Dr Jonathan Atkinson standing at screen

April 30, 2021, by Andrew Edwards (Ed)

The growing power of the rhizotrons! – An interview with Dr Jonathan Atkinson

Dr Jonathan Atkinson is a Senior Research Fellow, Technologist in Phenomics, and co-founder of the Future Food Beacon’s Makerspace. He stars in our new video Future Food: an introduction to the Makerspace, which we highly recommend that you watch!

In this blog, we ask why and how Dr Atkinson designed and built his largest creations to date, the mighty rhizotrons!

What inspired you to create the rhizotrons?

Here at the University of Nottingham, we have numerous systems for studying plant root systems, each with their own unique set of advantages and disadvantages.

For example, our X-ray CT systems allow detailed temporal imaging of root growth in soils, on plants ranging from small seedlings to full adult crops. However, the technology is inherently low throughput, and can be quite expensive to use. By contrast, our 2D RSAT growth pouch system is very high throughput and inexpensive to run, but is limited to seedlings, only allowing us to grow and image seedlings for around 2 weeks.

We therefore recognised there was a gap in our technologies for a medium throughput set up that could image root system development over a crop plant’s whole life cycle. It would have to also be cheap and simple to run.

Racks of rhizotrons with plants growing out top

How do the rhizotrons fill that gap?

Rhizotrons are soil-filled, glass fronted chambers which can be of any size (we opted for 1m tall, 65cm wide and 4.5cm deep). They allow researchers to image the growth and development of crop root systems over time, imaging both roots and shoots, in soil. Studying and capturing data on the shape, structure and morphology of plants in this way is called phenotyping.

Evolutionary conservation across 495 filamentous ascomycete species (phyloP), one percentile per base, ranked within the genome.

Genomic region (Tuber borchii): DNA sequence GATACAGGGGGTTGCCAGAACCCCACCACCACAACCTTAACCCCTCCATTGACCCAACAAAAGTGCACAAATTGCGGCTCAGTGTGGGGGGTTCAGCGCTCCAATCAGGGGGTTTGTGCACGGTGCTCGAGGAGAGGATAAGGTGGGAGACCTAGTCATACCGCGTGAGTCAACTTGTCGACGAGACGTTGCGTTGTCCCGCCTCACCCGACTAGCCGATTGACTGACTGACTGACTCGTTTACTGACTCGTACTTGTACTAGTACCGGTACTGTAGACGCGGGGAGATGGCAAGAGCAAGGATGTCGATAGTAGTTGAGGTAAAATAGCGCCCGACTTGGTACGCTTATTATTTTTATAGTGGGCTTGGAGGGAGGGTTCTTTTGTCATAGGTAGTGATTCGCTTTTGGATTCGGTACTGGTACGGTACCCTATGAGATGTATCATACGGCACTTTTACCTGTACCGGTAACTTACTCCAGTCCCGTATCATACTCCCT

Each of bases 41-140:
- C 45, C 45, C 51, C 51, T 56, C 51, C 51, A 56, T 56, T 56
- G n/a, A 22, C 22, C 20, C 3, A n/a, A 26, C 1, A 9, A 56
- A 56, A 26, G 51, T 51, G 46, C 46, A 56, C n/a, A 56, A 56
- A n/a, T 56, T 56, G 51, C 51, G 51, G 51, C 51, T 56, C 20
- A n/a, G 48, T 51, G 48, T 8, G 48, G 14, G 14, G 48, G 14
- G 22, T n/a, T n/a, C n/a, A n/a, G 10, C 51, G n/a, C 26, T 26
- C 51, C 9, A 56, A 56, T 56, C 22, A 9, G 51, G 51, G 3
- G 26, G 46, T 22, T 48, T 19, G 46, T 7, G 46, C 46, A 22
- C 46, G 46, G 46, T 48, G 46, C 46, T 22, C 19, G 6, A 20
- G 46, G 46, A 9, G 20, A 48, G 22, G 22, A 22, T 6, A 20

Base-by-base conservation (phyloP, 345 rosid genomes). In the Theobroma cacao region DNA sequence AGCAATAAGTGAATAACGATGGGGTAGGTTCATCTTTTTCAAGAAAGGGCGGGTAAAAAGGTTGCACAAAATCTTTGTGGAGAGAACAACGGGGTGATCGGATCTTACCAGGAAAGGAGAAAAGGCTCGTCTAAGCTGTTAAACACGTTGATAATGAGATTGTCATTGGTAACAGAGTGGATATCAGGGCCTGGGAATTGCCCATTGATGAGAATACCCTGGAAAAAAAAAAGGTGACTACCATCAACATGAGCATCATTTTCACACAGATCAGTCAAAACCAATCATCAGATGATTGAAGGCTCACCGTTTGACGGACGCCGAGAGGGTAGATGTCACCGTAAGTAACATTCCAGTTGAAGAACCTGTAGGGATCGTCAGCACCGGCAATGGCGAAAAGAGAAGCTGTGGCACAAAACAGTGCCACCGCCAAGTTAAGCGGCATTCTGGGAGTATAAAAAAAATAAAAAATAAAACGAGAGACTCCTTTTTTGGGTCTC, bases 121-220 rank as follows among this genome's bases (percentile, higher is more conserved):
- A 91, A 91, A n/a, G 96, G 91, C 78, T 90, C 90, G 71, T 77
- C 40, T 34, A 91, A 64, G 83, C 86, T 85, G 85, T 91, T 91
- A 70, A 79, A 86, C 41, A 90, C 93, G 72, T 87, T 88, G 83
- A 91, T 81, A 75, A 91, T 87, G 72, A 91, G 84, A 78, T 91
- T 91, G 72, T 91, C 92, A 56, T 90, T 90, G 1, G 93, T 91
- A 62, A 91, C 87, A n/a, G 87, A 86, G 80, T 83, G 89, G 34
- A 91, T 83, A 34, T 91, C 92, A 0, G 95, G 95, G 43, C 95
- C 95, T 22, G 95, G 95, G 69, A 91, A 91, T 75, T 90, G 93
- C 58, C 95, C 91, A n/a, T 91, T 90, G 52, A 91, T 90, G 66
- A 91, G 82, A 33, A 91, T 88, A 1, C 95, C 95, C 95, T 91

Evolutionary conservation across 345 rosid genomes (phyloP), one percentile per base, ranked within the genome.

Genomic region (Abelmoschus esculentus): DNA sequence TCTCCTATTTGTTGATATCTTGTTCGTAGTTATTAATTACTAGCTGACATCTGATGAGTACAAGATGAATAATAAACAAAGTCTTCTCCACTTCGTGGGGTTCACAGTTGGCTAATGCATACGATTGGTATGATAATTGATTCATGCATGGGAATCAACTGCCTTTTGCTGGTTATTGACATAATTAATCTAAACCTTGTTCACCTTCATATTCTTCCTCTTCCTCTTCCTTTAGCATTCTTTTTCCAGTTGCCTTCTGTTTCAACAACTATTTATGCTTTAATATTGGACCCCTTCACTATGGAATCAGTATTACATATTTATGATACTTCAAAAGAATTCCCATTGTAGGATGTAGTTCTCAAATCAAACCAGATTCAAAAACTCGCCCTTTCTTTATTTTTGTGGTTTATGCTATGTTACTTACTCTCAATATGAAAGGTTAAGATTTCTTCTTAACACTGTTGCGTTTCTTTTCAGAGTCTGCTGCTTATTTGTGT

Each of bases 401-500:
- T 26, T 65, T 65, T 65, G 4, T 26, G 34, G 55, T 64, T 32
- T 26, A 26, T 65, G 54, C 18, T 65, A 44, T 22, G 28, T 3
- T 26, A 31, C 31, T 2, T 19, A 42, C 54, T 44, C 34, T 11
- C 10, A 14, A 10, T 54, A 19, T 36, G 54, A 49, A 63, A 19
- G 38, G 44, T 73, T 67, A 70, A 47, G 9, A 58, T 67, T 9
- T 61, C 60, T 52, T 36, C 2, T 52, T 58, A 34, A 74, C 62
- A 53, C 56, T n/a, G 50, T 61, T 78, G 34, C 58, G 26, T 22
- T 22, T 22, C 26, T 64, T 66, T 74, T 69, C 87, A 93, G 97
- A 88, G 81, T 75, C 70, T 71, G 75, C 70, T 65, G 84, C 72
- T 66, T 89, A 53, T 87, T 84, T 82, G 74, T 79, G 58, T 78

Rhizotrons can provide valuable insights into the dynamics of crop root growth, by allowing numerous samples to all be grown and studied at the same time under controlled conditions. For this reason, most experiments will require many units to compare how different treatments, stresses or genotypes effect root development.

How many rhizotrons have you built so far?

So far, we have designed and built 28 rhizotrons but the system is easily expandable in the future. However, because of their extreme weight (about 60 kilos per rhizotron), we have also had to design and build a custom imaging and sample handling system to go along with it. The whole system weighs in at about 2 tons but is designed to be modular so the support racks can easily be separated and moved between glasshouses with different environmental conditions if the experiment requires that. If all 28 rhizotrons are gathered in the same place, it takes around 15 minutes to image them all. Check out our new time-lapse video of the rhizotron build!

Dr Jonathan Atkinson and rhizotrons in racks

Can you give any examples of projects where the rhizotrons have worked particularly well?

At the moment, all 28 rhizotrons are being used to study 4 wheat lines with different genetic regions that might affect root architecture, particularly early in the plant’s lifecycle. Although an artificial system, rhizotrons make it possible to manipulate and study the local environment around a root. This includes nutrients, water, pH, soil structure and even the soil microbiome itself.

How will the rhizotrons continue to serve plant scientists, now and in the future?

We have plans to use them with other species in the future, such as pearl millet, a staple crop across large parts of Africa.

Posted in EquipmentFood Research